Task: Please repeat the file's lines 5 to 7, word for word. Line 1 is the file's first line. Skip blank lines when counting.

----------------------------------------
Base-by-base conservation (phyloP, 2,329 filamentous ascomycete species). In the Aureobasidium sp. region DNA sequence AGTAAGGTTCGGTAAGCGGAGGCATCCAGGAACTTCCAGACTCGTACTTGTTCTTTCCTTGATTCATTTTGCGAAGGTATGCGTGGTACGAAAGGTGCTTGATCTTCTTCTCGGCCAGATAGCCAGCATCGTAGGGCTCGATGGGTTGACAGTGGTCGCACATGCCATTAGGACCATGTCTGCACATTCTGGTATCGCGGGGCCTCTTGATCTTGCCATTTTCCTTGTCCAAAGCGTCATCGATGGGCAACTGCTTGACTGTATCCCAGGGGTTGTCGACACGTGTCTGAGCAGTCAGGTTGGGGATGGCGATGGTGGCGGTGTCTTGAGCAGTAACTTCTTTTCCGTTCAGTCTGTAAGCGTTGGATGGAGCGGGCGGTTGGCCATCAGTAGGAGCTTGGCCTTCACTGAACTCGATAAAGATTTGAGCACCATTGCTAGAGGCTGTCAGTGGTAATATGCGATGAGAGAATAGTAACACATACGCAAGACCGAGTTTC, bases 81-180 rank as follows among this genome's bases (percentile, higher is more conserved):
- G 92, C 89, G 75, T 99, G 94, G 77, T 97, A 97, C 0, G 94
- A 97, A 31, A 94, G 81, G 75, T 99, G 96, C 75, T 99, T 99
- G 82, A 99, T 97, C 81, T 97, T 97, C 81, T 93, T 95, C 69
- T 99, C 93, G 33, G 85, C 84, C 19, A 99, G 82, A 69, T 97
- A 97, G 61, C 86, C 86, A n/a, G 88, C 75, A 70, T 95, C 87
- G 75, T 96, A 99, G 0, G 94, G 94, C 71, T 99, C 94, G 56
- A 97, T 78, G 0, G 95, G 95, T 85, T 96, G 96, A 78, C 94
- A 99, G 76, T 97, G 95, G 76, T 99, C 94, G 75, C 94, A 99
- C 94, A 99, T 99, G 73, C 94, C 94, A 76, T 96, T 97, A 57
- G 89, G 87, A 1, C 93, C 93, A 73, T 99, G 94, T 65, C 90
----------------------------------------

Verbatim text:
- T 99, C 93, G 33, G 85, C 84, C 19, A 99, G 82, A 69, T 97
- A 97, G 61, C 86, C 86, A n/a, G 88, C 75, A 70, T 95, C 87
- G 75, T 96, A 99, G 0, G 94, G 94, C 71, T 99, C 94, G 56